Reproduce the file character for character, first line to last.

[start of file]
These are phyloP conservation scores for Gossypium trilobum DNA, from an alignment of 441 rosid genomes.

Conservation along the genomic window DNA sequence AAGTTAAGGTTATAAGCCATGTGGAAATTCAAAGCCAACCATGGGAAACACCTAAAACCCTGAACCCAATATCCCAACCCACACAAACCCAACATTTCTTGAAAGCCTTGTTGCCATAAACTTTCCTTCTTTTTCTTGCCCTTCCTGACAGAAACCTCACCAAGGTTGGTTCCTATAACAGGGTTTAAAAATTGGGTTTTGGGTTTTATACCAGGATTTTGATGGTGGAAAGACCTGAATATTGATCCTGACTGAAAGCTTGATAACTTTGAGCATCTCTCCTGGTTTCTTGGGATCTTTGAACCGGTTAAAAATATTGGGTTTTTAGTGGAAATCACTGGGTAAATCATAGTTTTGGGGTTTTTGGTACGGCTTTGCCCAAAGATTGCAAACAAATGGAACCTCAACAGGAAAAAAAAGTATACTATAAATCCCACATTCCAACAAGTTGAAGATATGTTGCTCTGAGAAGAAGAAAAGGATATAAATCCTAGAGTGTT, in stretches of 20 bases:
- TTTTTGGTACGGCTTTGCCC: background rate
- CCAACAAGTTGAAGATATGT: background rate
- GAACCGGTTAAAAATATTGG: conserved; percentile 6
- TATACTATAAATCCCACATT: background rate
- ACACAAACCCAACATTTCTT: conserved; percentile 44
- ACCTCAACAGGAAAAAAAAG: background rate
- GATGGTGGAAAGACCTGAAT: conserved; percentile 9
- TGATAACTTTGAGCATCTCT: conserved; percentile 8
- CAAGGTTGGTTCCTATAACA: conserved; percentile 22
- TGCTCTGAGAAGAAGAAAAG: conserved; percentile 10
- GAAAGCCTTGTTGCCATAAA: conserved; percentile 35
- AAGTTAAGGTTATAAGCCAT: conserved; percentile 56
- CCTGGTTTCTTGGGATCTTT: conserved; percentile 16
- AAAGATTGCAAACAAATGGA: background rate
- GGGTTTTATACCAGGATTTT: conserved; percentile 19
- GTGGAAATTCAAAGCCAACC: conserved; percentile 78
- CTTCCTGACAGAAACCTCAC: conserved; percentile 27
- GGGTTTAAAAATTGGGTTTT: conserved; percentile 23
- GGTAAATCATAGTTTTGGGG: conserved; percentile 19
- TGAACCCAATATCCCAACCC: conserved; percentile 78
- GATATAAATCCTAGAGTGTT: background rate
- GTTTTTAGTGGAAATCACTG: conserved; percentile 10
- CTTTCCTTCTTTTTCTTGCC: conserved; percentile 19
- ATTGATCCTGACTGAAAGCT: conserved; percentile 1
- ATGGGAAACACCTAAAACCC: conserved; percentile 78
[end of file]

These are phyloP conservation scores for Gossypium trilobum DNA, from an alignment of 441 rosid genomes.

Conservation along the genomic window DNA sequence AAGTTAAGGTTATAAGCCATGTGGAAATTCAAAGCCAACCATGGGAAACACCTAAAACCCTGAACCCAATATCCCAACCCACACAAACCCAACATTTCTTGAAAGCCTTGTTGCCATAAACTTTCCTTCTTTTTCTTGCCCTTCCTGACAGAAACCTCACCAAGGTTGGTTCCTATAACAGGGTTTAAAAATTGGGTTTTGGGTTTTATACCAGGATTTTGATGGTGGAAAGACCTGAATATTGATCCTGACTGAAAGCTTGATAACTTTGAGCATCTCTCCTGGTTTCTTGGGATCTTTGAACCGGTTAAAAATATTGGGTTTTTAGTGGAAATCACTGGGTAAATCATAGTTTTGGGGTTTTTGGTACGGCTTTGCCCAAAGATTGCAAACAAATGGAACCTCAACAGGAAAAAAAAGTATACTATAAATCCCACATTCCAACAAGTTGAAGATATGTTGCTCTGAGAAGAAGAAAAGGATATAAATCCTAGAGTGTT, in stretches of 20 bases:
- TTTTTGGTACGGCTTTGCCC: background rate
- CCAACAAGTTGAAGATATGT: background rate
- GAACCGGTTAAAAATATTGG: conserved; percentile 6
- TATACTATAAATCCCACATT: background rate
- ACACAAACCCAACATTTCTT: conserved; percentile 44
- ACCTCAACAGGAAAAAAAAG: background rate
- GATGGTGGAAAGACCTGAAT: conserved; percentile 9
- TGATAACTTTGAGCATCTCT: conserved; percentile 8
- CAAGGTTGGTTCCTATAACA: conserved; percentile 22
- TGCTCTGAGAAGAAGAAAAG: conserved; percentile 10
- GAAAGCCTTGTTGCCATAAA: conserved; percentile 35
- AAGTTAAGGTTATAAGCCAT: conserved; percentile 56
- CCTGGTTTCTTGGGATCTTT: conserved; percentile 16
- AAAGATTGCAAACAAATGGA: background rate
- GGGTTTTATACCAGGATTTT: conserved; percentile 19
- GTGGAAATTCAAAGCCAACC: conserved; percentile 78
- CTTCCTGACAGAAACCTCAC: conserved; percentile 27
- GGGTTTAAAAATTGGGTTTT: conserved; percentile 23
- GGTAAATCATAGTTTTGGGG: conserved; percentile 19
- TGAACCCAATATCCCAACCC: conserved; percentile 78
- GATATAAATCCTAGAGTGTT: background rate
- GTTTTTAGTGGAAATCACTG: conserved; percentile 10
- CTTTCCTTCTTTTTCTTGCC: conserved; percentile 19
- ATTGATCCTGACTGAAAGCT: conserved; percentile 1
- ATGGGAAACACCTAAAACCC: conserved; percentile 78